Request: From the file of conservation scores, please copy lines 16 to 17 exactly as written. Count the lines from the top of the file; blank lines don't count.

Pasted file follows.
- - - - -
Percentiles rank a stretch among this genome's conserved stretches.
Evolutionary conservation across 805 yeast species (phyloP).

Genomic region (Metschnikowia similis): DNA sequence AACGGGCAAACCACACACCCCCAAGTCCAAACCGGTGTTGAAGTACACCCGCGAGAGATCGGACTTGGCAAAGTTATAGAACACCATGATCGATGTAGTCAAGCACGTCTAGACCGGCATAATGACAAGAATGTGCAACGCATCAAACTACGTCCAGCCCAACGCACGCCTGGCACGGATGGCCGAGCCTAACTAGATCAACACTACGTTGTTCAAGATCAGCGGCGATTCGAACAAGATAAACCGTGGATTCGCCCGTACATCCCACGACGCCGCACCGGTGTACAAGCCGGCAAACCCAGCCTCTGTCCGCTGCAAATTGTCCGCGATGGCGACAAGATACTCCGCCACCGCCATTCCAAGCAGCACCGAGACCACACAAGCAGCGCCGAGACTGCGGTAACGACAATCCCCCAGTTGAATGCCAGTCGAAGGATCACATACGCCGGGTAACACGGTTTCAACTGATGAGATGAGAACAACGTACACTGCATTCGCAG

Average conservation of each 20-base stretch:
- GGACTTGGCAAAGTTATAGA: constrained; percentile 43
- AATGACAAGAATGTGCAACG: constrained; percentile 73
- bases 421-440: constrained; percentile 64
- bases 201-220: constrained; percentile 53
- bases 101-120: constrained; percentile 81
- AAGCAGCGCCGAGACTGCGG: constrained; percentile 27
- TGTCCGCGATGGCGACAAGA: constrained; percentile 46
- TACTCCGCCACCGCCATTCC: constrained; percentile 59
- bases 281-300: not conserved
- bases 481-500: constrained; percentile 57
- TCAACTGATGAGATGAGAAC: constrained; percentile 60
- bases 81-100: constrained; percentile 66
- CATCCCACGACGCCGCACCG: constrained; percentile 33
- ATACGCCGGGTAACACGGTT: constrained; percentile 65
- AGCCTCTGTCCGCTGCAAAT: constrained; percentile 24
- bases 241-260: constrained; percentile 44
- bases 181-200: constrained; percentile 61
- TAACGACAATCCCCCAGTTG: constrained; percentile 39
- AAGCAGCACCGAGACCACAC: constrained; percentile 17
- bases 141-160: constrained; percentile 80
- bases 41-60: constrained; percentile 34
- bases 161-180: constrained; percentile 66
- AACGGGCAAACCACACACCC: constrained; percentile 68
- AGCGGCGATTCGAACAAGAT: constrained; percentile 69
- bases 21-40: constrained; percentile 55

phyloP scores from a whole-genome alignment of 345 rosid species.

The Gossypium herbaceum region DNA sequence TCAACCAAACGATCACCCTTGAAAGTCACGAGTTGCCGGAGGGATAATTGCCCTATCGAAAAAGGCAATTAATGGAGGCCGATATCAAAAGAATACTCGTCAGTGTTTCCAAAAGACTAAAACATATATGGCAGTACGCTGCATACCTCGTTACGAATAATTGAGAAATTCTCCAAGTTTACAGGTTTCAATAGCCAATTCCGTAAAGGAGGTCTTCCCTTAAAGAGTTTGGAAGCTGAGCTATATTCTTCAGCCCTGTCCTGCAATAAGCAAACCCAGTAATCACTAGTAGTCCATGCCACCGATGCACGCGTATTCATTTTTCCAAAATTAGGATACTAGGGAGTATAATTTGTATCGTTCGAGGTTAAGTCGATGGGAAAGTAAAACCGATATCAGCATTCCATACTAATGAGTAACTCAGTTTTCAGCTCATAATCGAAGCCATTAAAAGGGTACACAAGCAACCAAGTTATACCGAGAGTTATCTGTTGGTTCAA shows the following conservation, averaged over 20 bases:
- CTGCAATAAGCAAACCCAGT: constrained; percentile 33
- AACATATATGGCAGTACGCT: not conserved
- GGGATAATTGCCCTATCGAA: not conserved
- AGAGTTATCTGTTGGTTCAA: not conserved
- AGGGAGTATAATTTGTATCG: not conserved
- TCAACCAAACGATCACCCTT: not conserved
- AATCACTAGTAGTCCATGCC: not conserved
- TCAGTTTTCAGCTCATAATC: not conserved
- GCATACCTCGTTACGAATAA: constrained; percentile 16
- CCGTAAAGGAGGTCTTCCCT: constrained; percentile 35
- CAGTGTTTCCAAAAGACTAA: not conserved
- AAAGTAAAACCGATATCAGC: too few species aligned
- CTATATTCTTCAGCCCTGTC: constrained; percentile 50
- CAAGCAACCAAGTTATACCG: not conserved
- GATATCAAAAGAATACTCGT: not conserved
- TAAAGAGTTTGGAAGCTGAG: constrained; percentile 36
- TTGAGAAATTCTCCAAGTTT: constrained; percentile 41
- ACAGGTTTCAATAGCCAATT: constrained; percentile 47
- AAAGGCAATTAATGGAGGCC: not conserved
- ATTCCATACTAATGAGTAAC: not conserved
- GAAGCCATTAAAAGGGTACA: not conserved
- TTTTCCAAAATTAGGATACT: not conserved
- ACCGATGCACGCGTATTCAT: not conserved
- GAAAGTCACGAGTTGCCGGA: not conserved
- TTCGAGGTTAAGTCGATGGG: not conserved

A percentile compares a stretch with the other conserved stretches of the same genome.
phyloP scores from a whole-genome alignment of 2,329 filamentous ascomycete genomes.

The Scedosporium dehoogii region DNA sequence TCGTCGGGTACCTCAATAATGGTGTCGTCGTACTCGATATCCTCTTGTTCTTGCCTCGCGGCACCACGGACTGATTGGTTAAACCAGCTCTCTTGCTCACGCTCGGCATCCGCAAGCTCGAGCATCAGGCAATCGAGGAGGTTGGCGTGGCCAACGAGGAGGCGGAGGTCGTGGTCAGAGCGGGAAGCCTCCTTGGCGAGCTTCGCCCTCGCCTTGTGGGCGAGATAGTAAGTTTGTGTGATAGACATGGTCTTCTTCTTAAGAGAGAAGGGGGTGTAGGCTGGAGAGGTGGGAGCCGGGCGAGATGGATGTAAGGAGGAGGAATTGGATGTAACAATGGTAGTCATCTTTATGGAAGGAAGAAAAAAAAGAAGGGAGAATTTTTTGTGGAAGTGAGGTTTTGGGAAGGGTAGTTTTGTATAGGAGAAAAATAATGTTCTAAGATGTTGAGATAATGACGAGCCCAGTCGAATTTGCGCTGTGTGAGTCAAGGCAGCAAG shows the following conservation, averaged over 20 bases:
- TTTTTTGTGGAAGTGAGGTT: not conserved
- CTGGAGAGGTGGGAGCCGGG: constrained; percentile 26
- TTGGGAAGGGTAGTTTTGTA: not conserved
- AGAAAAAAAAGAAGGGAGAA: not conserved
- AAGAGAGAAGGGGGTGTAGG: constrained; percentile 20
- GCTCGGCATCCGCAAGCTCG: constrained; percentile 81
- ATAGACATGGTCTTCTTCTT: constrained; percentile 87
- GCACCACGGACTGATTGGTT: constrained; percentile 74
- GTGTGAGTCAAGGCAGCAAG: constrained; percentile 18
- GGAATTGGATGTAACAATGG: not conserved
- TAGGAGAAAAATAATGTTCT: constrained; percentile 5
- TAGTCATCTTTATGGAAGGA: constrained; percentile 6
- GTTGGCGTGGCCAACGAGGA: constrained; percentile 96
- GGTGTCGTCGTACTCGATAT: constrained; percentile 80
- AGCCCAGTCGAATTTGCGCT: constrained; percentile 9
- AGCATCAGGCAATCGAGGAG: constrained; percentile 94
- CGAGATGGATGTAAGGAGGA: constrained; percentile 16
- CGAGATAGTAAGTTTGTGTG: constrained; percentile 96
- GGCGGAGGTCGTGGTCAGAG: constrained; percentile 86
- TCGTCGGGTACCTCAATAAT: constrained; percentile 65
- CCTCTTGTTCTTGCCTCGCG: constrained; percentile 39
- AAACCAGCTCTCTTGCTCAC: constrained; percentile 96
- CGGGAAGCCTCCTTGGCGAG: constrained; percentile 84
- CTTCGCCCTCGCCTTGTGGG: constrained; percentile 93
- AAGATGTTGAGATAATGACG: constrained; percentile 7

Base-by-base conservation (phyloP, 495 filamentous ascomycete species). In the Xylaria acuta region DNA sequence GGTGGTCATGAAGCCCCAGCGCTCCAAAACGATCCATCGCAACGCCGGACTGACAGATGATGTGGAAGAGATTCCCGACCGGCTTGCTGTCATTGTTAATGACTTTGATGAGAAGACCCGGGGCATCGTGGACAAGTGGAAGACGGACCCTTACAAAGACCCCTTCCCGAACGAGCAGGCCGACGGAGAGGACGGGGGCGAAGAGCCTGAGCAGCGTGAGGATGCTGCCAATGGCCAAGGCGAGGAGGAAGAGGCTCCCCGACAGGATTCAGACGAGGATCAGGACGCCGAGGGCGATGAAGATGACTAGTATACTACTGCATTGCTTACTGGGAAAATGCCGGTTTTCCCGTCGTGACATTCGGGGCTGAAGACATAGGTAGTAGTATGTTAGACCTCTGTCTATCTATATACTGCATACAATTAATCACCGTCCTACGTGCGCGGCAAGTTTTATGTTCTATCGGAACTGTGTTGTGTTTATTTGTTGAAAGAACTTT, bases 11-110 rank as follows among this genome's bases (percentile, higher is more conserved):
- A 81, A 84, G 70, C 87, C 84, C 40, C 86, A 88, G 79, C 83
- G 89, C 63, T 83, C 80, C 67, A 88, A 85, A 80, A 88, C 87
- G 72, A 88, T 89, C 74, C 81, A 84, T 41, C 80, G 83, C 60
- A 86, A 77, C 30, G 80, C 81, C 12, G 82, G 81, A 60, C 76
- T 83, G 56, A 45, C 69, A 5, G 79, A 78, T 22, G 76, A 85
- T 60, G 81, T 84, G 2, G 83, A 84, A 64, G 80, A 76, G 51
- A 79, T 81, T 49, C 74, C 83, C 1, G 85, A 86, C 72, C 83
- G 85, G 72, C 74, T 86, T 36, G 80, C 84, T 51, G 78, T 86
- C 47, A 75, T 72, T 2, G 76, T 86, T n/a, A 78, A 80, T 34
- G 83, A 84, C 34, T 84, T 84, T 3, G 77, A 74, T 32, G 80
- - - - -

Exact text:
- bases 81-100: constrained; percentile 66
- CATCCCACGACGCCGCACCG: constrained; percentile 33